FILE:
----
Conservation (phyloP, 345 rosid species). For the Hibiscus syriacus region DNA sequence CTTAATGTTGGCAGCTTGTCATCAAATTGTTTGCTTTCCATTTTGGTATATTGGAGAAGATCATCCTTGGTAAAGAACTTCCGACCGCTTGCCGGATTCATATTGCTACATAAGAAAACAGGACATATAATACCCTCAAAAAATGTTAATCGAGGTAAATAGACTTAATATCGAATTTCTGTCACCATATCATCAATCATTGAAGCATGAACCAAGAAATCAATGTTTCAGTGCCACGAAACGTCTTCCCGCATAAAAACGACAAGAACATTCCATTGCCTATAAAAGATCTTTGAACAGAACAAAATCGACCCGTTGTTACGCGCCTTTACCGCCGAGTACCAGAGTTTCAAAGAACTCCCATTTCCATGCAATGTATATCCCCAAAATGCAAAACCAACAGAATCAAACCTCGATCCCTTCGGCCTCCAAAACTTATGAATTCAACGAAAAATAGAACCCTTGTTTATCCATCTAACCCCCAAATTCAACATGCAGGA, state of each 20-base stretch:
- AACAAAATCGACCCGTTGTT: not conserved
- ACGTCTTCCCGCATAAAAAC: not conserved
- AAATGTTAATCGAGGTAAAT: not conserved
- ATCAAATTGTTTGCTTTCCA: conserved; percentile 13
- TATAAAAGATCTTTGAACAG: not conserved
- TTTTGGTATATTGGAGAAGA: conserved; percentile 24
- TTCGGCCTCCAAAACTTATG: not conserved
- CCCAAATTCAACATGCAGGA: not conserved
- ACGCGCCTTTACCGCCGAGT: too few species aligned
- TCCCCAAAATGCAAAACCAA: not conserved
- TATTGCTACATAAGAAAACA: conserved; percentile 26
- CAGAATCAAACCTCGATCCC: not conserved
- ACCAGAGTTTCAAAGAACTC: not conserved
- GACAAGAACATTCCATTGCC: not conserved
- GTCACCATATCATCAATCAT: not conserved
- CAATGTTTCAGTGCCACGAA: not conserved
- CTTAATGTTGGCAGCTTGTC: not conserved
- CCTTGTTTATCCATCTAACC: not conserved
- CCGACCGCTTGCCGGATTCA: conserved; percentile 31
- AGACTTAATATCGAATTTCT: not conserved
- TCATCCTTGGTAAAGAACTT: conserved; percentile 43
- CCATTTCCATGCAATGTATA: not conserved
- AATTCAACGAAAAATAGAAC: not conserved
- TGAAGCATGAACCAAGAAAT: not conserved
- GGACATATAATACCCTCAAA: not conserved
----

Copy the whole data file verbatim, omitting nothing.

Conservation (phyloP, 345 rosid species). For the Hibiscus syriacus region DNA sequence CTTAATGTTGGCAGCTTGTCATCAAATTGTTTGCTTTCCATTTTGGTATATTGGAGAAGATCATCCTTGGTAAAGAACTTCCGACCGCTTGCCGGATTCATATTGCTACATAAGAAAACAGGACATATAATACCCTCAAAAAATGTTAATCGAGGTAAATAGACTTAATATCGAATTTCTGTCACCATATCATCAATCATTGAAGCATGAACCAAGAAATCAATGTTTCAGTGCCACGAAACGTCTTCCCGCATAAAAACGACAAGAACATTCCATTGCCTATAAAAGATCTTTGAACAGAACAAAATCGACCCGTTGTTACGCGCCTTTACCGCCGAGTACCAGAGTTTCAAAGAACTCCCATTTCCATGCAATGTATATCCCCAAAATGCAAAACCAACAGAATCAAACCTCGATCCCTTCGGCCTCCAAAACTTATGAATTCAACGAAAAATAGAACCCTTGTTTATCCATCTAACCCCCAAATTCAACATGCAGGA, state of each 20-base stretch:
- AACAAAATCGACCCGTTGTT: not conserved
- ACGTCTTCCCGCATAAAAAC: not conserved
- AAATGTTAATCGAGGTAAAT: not conserved
- ATCAAATTGTTTGCTTTCCA: conserved; percentile 13
- TATAAAAGATCTTTGAACAG: not conserved
- TTTTGGTATATTGGAGAAGA: conserved; percentile 24
- TTCGGCCTCCAAAACTTATG: not conserved
- CCCAAATTCAACATGCAGGA: not conserved
- ACGCGCCTTTACCGCCGAGT: too few species aligned
- TCCCCAAAATGCAAAACCAA: not conserved
- TATTGCTACATAAGAAAACA: conserved; percentile 26
- CAGAATCAAACCTCGATCCC: not conserved
- ACCAGAGTTTCAAAGAACTC: not conserved
- GACAAGAACATTCCATTGCC: not conserved
- GTCACCATATCATCAATCAT: not conserved
- CAATGTTTCAGTGCCACGAA: not conserved
- CTTAATGTTGGCAGCTTGTC: not conserved
- CCTTGTTTATCCATCTAACC: not conserved
- CCGACCGCTTGCCGGATTCA: conserved; percentile 31
- AGACTTAATATCGAATTTCT: not conserved
- TCATCCTTGGTAAAGAACTT: conserved; percentile 43
- CCATTTCCATGCAATGTATA: not conserved
- AATTCAACGAAAAATAGAAC: not conserved
- TGAAGCATGAACCAAGAAAT: not conserved
- GGACATATAATACCCTCAAA: not conserved